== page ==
Apr 21, 2020

How the epidemics of modern history shaped the current design of our houses

With almost everyone spending more time at home, it’s normal for you to have started noticing things you didn’t notice before. It is also normal that you have asked yourself, at some point, if there is anything to do, other than cleaning, to get rid of viruses. But what you may not know is that much of the design of our contemporary residences arose as a result of other major epidemics, such as the 1918 flu pandemic, tuberculosis and dysentery, for example.


The history of furniture over the last two hundred years is closely related to health measures. The professor Architecture History, Juliana Suzuki, explains that this starts with sanitary measures in Europe, at the end of the 19th century. It was at that time that the great discoveries about the transmission of diseases were happening.


“People believed that the great disease vector was the air itself. That is why those who were sick were sent away from the city to receive ‘fresh air’. It is with the cholera epidemic in England, which decimated the urban populations, that the debate about the origin of the diseases begins to gain more strength.”, explains Juliana.


At that time, very basic tasks, such as washing hands and cleaning the house, were not usual. It was only with advances in science and the discovery of ”bacteria” that the understanding of hygiene became widespread. “These sanitary practices begin as government measures. Today, it seems strange, but laws were needed for people to sweep their homes and wash their hands. And they were outraged! Because they didn’t quite understand the reason for that.”


After some time, these health practices proved to be very effective and became routine. “At a certain point, this moves from the sphere of urbanism to the domestic space and is incorporated into architecture and decoration. See, for example, the alcoves, rooms without any windows; they were very common. But then it became clear that non-ventilation contributes to the spread of diseases, so they are no longer authorised.”, points out the teacher.


See examples of the design of which has been linked to attempts to contain infectious diseases:


1. Closets

If you’ve ever been to an older apartment or house (or even live in one), chances are that lack of closet space is a problem. The reason for this is that, until the beginning of the 20th century, it was common for clothes to be stored in various independent furniture.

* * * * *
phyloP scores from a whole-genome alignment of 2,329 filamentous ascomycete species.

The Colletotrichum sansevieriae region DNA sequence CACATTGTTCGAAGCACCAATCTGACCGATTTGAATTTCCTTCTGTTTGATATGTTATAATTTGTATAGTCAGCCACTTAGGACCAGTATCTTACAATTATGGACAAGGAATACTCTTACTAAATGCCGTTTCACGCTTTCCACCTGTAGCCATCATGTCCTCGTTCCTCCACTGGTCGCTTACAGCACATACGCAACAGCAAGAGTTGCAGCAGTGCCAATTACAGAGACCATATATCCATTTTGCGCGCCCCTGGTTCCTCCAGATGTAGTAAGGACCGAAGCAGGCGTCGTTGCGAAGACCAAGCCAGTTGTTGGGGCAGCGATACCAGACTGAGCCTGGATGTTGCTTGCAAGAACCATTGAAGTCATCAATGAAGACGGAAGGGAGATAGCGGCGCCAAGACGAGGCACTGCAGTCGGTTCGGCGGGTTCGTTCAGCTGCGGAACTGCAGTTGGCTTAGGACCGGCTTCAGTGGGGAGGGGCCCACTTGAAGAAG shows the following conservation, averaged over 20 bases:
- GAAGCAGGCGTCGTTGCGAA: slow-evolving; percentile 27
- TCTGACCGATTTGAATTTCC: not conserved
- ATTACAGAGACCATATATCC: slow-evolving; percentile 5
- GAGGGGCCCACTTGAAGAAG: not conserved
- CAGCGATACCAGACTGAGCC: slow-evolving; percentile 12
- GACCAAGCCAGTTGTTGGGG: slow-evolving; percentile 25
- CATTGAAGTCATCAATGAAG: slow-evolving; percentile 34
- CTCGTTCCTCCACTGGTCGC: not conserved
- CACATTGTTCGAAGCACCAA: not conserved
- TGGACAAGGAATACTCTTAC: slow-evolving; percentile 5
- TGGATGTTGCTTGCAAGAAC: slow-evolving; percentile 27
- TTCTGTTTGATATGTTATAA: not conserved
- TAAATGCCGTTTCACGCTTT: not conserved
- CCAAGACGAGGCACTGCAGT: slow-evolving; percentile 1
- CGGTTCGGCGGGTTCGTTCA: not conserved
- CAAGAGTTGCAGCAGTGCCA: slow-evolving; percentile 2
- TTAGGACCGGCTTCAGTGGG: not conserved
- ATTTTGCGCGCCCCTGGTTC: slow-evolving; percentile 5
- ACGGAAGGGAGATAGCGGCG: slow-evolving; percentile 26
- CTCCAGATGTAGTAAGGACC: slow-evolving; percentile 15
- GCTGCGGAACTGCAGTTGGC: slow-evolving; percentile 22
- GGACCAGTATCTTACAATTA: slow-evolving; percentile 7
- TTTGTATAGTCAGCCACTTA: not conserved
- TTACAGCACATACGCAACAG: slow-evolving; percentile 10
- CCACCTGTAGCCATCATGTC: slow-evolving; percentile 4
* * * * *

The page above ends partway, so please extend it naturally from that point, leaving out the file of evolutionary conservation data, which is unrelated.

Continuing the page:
The change to concentrate everything on one big closet itself happened to make it easier to clean the rooms. Wardrobes and cabinets were heavy and collected a lot of dust and dirt. In the mid-1920s, Le Corbusier consolidated this idea by writing about the importance of hygiene and cleanliness in the design of homes and defending minimalism.


2. Kitchen Tiles

Do you know the famous white hospital tiles? They became popular in homes from the 19th century, because they were associated with cleaning and germ-free environments. It was at this time that people began to understand how much of the infectious diseases spread, so clear, smooth and easy to clean walls were a way to ensure that dirt would appear and could be cleaned easily.


3. Guest Bathrooms

The idea behind a guest toilet was not to have to share the bathroom that you and your family use with strangers. Considering that it was a period that people visit constantly and daily deliveries at home were common (bread, milk, coal, even ice), a bathroom right at the entrance to the house was convenient if any visitor wanted to use it.

In addition, having a sink near the main room and the entrance encouraged hand hygiene, a crucial measure in preventing diseases.


What’s next?

It is still a little early to know what is will be the impact of the Coronavirus on home furnishings, however, it is safe to say that sanitary measures will return to the agenda. Perhaps in the future, houses will have sinks next to the main doors, as well as spaces for leaving shoes and clothes (although coat hanging is common in England, is not at some other places) and even, perhaps, separate entrances that go straight to the toilets, so that sanitisation happens before entering.